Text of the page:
If you die without a will, you die “intestate.” This means that what you have worked so hard to accumulate will be distributed according to your state’s Intestacy Statute. In other words, the legislature’s general rules decide how to split up your property. Obviously, the legislature did not think about your unique situation when they made these rules.
Perhaps you would like a loved one to have a meaningful item or heirloom. Maybe one of your loved ones has greater financial need than other family members. Or maybe you have an estranged family member or an untrustworthy in-law. There are countless reasons why you may need a tailored will that reflects your situation and your wishes.
Unfortunately, the default intestacy plan usually does not distribute property and valuables to the “right” people. For example, most people want their spouse to inherit all their funds and property. But if you have children or surviving parents, your spouse will have to share your assets with them! Plus, if your children are under 18 at your death, this arrangement causes a great deal of hassle and expense since they cannot legally inherit property or take care of themselves.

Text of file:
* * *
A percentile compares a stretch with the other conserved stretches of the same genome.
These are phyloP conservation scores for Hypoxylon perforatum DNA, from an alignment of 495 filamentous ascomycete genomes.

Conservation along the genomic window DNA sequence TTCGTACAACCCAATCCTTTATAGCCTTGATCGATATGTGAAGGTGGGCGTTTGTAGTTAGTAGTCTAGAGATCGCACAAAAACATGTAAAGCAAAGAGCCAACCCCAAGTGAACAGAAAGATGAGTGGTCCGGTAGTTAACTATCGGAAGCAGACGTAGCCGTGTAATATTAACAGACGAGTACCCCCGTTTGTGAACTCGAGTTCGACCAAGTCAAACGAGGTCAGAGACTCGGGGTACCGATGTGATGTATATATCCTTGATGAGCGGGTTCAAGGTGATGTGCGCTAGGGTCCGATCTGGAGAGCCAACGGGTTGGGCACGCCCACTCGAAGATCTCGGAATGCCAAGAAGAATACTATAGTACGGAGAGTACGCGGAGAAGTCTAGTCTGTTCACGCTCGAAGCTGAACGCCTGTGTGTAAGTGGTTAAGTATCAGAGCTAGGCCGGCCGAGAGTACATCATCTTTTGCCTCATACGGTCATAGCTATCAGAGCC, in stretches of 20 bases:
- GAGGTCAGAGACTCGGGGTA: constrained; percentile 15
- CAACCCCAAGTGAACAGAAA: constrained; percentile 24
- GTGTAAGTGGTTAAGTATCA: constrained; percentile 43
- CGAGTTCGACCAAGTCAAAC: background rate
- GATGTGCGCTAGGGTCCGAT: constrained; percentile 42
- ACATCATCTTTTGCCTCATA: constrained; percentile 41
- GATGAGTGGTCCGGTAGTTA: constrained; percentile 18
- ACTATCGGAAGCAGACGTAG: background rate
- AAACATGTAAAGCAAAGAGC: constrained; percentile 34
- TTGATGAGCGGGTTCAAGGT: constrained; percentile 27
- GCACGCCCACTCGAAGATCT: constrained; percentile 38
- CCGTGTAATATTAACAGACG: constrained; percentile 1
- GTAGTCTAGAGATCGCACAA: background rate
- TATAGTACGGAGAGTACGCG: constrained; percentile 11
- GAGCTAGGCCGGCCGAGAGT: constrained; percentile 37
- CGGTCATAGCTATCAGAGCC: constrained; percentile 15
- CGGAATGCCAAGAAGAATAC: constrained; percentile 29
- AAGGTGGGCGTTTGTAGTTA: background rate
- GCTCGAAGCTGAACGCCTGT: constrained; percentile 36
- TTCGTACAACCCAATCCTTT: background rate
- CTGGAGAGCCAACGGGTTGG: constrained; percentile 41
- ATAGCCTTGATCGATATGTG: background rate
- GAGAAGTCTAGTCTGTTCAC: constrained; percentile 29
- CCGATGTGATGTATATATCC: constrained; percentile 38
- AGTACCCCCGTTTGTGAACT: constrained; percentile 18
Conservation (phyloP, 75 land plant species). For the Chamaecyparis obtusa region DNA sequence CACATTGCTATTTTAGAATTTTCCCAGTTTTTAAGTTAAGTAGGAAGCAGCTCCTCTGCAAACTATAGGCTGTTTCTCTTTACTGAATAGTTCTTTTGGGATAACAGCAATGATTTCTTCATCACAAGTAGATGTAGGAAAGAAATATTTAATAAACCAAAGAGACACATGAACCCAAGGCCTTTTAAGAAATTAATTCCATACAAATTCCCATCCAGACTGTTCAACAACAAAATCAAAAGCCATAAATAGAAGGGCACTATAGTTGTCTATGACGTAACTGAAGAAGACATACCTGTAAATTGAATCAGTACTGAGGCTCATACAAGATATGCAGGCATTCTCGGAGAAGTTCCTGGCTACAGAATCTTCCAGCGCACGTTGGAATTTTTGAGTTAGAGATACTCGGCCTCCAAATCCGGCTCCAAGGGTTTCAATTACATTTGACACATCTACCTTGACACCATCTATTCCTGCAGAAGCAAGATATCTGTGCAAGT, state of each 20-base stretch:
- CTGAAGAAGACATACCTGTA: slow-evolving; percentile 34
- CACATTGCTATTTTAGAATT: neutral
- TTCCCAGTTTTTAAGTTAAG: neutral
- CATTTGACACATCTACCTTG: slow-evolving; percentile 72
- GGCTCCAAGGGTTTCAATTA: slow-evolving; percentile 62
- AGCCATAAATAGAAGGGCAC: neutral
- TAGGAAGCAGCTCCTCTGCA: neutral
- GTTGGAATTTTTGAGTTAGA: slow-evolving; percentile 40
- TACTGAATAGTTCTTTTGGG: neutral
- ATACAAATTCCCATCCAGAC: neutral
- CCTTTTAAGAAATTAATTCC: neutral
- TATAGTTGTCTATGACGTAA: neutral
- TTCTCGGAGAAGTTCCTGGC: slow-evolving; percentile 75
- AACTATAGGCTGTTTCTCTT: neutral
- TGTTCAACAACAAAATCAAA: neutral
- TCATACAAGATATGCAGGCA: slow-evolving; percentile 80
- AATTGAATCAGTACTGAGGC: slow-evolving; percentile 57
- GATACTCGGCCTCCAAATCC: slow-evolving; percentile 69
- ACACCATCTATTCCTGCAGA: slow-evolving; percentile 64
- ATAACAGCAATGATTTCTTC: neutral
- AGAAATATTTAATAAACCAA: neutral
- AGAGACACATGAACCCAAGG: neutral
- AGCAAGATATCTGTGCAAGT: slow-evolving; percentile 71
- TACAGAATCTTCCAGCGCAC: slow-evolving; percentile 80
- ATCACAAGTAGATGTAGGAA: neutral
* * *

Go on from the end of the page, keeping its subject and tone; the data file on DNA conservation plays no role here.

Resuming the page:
Your state’s intestate statute is just a guess at what the average person would want to happen with their property. It is unlikely to be the best thing for your situation. But, the good news is that you can ensure that your loved ones are provided for by executing a will. Your state’s Intestate Statute is a default that can easily be avoided altogether.